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That’s Politics!!

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We use the word “politics” far too casually today…..The truest meaning of the word does not convey a sense of partisanship or division, corruption or competition. It had no such meaning when politics first arose from those ancient city-states. 

In its first, best and most useful sense, politics means “our shared life,” the life of the community.  The Greek origins of our word politics (politeia) convey this sense — roughly, “what the city does together.” 

Politics is a community discerning together, sorting through its options and weighing its advantages and disadvantages to arrive at a course of action. When conflicts arise, politics means addressing them through discussion and law rather than violence. 

Politics means valuing our shared life together more than we value winning any argument — and bearing witness to that value in our commitment to dialogue with one another.

In this way, a university classroom also is a political space. A classroom is a community discerning together. We discuss, we grapple with problems, and through dialogue we come to understanding. The classroom exists because none of us comes to understanding alone and, because we value coming to a better understanding together, we also come to value our community of relationship. 

The church also is a political community. The meaning of ecclesia is “the community that is called together,” and so the church is a community called to bear witness together to what we believe. 

I know this is an unfamiliar way to think about politics. But often I think that returning to this way of thinking about politics holds answers for us.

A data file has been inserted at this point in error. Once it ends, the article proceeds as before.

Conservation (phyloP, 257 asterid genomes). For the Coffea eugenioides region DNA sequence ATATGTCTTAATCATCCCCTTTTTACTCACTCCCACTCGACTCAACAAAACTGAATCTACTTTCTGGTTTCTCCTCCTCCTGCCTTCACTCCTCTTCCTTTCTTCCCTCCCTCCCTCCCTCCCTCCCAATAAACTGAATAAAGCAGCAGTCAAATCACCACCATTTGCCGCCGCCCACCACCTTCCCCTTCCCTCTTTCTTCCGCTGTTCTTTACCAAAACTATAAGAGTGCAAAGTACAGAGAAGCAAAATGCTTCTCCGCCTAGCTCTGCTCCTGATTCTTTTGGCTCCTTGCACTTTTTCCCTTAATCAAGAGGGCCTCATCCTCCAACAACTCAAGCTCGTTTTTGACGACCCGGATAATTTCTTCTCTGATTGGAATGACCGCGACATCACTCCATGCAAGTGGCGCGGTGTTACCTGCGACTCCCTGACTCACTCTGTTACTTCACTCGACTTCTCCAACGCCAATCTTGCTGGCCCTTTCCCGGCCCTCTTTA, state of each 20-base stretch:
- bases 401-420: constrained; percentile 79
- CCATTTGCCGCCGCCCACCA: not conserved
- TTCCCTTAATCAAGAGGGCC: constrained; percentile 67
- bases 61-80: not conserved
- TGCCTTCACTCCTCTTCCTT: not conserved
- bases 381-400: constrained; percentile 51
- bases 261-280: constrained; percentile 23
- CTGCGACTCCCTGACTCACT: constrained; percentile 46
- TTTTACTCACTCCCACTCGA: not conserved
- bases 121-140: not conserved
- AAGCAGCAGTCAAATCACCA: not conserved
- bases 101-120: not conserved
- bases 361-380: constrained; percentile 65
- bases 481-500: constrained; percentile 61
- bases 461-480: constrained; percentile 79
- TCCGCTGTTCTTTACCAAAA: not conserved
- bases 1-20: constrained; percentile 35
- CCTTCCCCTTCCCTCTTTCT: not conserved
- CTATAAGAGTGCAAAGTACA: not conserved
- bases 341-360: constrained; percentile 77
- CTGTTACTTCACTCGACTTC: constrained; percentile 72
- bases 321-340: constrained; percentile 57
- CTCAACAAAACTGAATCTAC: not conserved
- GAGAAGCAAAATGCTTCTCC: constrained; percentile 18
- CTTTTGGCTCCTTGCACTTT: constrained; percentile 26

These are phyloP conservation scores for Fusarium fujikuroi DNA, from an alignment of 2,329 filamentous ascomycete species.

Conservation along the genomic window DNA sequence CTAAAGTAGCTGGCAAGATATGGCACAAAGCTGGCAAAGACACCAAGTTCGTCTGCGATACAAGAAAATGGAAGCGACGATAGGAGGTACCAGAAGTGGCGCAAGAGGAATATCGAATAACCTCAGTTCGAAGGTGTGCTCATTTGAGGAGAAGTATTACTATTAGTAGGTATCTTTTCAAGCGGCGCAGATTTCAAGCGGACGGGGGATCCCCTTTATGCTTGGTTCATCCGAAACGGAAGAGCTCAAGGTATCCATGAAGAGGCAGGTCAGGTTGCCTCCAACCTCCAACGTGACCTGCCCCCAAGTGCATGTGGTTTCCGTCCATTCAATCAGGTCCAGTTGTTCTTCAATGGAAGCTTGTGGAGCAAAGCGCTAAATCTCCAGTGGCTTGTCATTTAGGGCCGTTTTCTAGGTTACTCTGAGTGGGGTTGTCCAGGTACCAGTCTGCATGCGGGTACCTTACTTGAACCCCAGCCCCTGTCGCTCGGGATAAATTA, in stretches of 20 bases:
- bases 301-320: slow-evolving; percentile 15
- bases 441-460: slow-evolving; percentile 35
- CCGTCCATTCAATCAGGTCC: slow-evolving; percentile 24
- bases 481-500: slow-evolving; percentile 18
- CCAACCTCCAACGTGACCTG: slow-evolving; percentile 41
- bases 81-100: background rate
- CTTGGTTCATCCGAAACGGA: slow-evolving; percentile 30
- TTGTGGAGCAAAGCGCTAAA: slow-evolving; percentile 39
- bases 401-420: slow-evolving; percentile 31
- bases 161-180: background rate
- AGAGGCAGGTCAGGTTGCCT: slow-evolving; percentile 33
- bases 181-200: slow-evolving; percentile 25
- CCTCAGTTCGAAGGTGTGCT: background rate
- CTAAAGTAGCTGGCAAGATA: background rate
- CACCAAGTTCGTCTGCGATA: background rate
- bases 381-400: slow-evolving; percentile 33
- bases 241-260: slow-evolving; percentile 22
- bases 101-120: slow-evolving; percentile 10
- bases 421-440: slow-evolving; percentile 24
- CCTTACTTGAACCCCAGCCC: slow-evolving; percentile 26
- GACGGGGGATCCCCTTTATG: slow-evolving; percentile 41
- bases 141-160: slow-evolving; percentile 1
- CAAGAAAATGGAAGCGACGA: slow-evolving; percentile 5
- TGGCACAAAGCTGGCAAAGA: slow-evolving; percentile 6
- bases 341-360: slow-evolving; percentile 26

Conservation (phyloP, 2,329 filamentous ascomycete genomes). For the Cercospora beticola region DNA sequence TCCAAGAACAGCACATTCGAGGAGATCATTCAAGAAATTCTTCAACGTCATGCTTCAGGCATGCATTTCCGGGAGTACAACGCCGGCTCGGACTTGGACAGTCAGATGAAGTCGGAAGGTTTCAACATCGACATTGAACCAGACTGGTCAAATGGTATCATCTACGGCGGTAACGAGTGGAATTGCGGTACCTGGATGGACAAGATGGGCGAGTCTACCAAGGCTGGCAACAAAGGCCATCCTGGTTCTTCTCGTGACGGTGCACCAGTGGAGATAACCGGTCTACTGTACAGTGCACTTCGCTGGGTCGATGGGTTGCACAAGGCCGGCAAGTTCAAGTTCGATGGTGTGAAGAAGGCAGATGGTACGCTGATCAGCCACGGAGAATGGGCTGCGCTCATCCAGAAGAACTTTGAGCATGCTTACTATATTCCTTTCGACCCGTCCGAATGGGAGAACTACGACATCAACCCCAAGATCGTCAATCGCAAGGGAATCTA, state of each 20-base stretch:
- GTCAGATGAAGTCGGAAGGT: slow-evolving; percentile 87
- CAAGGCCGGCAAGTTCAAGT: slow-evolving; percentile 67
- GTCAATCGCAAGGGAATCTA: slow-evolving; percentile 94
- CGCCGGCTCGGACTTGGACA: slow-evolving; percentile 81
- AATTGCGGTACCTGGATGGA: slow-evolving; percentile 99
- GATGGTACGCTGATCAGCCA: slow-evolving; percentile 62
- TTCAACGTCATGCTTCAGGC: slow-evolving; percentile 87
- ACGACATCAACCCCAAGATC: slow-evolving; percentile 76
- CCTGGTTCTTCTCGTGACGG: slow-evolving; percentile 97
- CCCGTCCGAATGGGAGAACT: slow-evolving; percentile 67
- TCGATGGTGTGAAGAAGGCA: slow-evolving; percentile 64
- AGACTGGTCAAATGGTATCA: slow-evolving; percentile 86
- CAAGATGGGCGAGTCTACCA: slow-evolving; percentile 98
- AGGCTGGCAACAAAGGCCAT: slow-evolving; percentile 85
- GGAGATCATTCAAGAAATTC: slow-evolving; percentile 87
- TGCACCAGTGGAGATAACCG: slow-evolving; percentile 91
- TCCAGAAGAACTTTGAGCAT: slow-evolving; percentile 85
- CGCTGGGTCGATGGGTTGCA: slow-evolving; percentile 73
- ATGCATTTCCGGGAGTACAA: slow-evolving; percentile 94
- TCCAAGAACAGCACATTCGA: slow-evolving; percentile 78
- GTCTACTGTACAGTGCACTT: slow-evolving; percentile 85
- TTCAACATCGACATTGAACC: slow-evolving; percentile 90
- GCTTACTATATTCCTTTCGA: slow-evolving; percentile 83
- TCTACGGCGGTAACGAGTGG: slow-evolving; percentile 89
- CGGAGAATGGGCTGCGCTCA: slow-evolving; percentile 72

We need to recover the word “politics” from the ways that we abuse it. The word should mean something greater to us than division. Some things in our personal lives and in our public lives need to be objects of greater than usual reverence. It is for that reason that Pope Francis so consistently has pointed us toward “a better kind of politics.”

Yet our communities are suffering. Our national political community is suffering, but so is our church. So are universities. They suffer in different ways, but polarization and an absence of love are the root of all of them. 

Together, the suffering of those communities is a manifestation of our failure to love one another and to love the opportunities we have to recognize one another as friends in the communities we share. To live our faith in that way is the most political thing we can do.

By Steven P. Millies, a professor of public theology and director of the Bernardin Center at Catholic Theological Union in Chicago. 

A version of this story appeared in the March 15-28, 2024 print issue of the National Catholic Reporter under the headline: The most political thing we can do as Catholics.

Thanks to Jon Tyson for the photo. 

The author says, “We need to recover the word “politics” from the ways that we abuse it. The word should mean something greater to us than division.” 
For the sake of our children and our grandchildren, how can YOU and I begin to do this? 


Do share today’s Message. May it lead to a fruitful discussion: Please listen to my Podcast. 

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